We asked an expert what you should do to nail a management interview

If you’re lying, they’ll be able to tell


Interviews can be scary and difficult affairs. You go in blind, probably panicked and sweaty, and confused. When in doubt though, the best thing to do is turn to the experts. I spoke to a director at BT, Richard Cooper, who has been trained in interviewing and asked about what he looks for in a winning candidate.

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How should someone prepare for a management interview?

The first thing is to compare your capabilities to the advertised capabilities, so for example it will ask for report writing, presentation and analytical skills and specific requirements, then think very carefully about these things and examples where you have demonstrated these capabilities. The second thing to do is to research the company or department and find out as much as you can about them before you go into the interview. So for example if it’s a big company on their corporate homepage they’ll have their corporate accounts on their investor relations page – read that, even if it is just the executive summary, so you get an idea of their corporate strategy and plans.

If you know the interviewer’s name, try and find out a bit about them – work experience, work history, area of expertise, so you can understand the person asking the questions. Last bit, make sure you know how to get to the interview, and allow plenty of time for contingency. Also a lot of companies now do psychometric testing as part of the process, if that is the case, practice psychometric tests as this will greatly improve your performance on the day. Just Google it.

How would someone make a good first impression on you as an interviewer?

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Arrive on time. To the minute. Allow time for security or reception to process you and for you to get to the room. Dress code: appropriate for the interview. If it’s a job at McDonalds t-shirt and jeans will suffice. If it’s professional, a suit is expected, men and women. If you have tattoos or piercings, cover them up or take them out. Remember, most interviewers are conservative. If you were going to have major surgery and the surgeon appeared with a bolt through his nose and a tattoo on his forehead, would that be what you were expecting? As you are introduced to the interviewers make sure you remember their names and shake them firmly by the hand, making eye contact with each one.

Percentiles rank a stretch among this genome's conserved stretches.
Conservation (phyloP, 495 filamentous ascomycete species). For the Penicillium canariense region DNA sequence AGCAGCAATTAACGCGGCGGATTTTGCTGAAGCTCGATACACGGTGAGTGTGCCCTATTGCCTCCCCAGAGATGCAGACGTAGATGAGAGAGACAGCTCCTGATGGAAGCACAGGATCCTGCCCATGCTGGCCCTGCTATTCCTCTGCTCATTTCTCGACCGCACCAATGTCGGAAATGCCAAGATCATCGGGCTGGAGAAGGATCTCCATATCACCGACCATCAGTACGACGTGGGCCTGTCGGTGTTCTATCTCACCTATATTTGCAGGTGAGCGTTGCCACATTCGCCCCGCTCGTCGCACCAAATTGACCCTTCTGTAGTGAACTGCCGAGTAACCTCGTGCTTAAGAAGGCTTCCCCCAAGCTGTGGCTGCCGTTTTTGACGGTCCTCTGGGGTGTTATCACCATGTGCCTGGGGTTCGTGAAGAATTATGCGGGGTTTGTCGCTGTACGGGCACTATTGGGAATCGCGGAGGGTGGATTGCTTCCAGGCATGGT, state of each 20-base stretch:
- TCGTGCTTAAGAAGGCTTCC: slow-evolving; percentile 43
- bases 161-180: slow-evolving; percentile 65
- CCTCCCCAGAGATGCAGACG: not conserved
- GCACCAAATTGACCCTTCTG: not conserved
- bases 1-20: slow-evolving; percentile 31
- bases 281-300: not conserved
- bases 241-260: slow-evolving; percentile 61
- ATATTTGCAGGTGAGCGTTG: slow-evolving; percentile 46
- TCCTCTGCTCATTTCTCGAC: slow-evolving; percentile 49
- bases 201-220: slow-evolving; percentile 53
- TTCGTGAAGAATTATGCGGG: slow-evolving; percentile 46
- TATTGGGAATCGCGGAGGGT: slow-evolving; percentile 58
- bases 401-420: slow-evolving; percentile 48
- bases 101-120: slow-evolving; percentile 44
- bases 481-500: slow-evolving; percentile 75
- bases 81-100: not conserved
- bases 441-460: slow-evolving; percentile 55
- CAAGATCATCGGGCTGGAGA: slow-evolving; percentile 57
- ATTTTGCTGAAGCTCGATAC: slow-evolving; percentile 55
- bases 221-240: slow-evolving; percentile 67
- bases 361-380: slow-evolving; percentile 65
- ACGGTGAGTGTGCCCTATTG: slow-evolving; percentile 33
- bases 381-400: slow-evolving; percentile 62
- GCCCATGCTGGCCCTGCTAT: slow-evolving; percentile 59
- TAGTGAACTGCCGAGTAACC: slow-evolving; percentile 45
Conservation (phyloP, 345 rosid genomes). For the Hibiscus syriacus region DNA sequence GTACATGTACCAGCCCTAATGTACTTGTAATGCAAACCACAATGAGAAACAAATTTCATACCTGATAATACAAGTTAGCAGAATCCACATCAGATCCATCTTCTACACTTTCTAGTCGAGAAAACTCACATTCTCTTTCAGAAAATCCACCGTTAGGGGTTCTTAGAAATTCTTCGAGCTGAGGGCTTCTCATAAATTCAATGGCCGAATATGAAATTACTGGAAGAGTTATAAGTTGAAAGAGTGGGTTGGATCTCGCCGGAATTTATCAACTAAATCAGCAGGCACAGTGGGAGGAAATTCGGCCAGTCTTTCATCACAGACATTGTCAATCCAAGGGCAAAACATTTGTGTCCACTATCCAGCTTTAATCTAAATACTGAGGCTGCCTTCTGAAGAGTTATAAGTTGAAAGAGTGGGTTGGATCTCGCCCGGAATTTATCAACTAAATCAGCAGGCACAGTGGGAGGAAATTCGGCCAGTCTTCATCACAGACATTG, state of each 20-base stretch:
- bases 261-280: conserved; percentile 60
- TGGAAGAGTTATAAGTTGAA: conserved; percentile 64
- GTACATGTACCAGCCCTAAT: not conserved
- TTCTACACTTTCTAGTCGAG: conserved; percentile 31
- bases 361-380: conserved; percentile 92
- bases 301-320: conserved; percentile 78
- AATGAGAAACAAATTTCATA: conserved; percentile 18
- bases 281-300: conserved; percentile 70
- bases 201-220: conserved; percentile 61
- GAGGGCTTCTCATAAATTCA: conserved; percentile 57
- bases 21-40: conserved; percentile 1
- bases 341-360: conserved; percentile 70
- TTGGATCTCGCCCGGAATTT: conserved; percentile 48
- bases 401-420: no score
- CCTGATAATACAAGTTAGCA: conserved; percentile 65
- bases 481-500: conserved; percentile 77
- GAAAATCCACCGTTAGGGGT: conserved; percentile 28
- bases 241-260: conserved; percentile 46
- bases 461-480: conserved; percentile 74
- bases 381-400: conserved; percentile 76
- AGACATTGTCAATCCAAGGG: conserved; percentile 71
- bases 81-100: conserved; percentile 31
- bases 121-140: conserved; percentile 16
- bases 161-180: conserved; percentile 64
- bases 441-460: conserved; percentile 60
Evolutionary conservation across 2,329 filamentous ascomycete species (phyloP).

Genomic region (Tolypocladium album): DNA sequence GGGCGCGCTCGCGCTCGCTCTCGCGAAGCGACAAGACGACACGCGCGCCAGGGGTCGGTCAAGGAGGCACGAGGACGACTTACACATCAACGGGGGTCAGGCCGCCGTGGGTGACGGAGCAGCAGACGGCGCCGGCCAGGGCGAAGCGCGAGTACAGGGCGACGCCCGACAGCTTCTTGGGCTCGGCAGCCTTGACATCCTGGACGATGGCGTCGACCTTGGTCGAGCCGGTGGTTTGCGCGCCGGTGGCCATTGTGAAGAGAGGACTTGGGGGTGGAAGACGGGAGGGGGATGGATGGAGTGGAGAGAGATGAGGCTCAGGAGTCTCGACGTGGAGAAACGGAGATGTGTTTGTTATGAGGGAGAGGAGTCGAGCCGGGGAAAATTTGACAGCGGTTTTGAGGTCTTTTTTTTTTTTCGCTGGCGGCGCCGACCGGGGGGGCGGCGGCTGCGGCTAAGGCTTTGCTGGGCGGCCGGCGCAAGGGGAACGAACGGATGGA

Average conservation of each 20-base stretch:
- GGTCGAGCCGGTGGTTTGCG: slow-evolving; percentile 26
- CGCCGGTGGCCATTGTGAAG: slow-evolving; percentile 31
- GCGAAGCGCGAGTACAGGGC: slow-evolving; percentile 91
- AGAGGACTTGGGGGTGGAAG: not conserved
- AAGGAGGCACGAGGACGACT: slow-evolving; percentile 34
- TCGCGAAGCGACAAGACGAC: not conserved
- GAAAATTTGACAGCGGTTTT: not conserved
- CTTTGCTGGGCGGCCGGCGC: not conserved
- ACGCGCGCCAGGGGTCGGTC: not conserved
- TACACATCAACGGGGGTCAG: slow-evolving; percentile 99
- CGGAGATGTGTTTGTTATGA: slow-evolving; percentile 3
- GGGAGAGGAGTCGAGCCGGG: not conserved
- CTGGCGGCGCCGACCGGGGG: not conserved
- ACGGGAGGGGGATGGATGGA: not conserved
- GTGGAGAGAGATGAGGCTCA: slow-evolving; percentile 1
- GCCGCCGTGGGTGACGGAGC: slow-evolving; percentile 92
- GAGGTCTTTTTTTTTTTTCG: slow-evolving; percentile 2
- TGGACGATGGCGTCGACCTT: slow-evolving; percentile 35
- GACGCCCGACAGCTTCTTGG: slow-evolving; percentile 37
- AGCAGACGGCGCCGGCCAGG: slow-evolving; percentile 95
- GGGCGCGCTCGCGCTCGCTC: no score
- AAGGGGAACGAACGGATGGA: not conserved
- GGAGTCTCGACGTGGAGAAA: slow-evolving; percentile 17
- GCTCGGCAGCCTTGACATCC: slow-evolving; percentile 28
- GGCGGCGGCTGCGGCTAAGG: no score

Would you say there are any big ‘don’ts’ that can put you off someone during the interview?

Don’t lie. Most trained interviewers can quite easily tell if someone isn’t telling the truth. Answer the questions succinctly but with enough detail to prove what you did, thinking back to your prepared examples. Avoid using the word ‘we’ when answering, the interviewer wants to know what you did, not other people. Most interviewees tend to use the term ‘we’ far too much. “We did this” or “we wrote that”. If you hear yourself saying that, change it to I. Try to focus on your role and your contribution.

What should you do during the interview?

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Keep eye contact with the person that asks the question but also look at any other interviewers in the room as you answer, even if they are just taking notes. Feel free to ask your own questions to clarify questions they might ask. Towards the end of the interview, the interviewers will typically ask if you have any questions. It is fine to say no, and don’t ask a question just for the sake of it. You won’t have to ask silly questions like “what is your policy for people that take a lot of sick leave?”

And at the end of the interview thank the interviewers for their time, remembering to call them by their name. An obvious last question as you leave the room is when will you find out if you’ve been successful and if you could possibly get feedback on your interview performance. Also if you really want the job at the end of the interview, tell them that. Interviewers like to get keen candidates.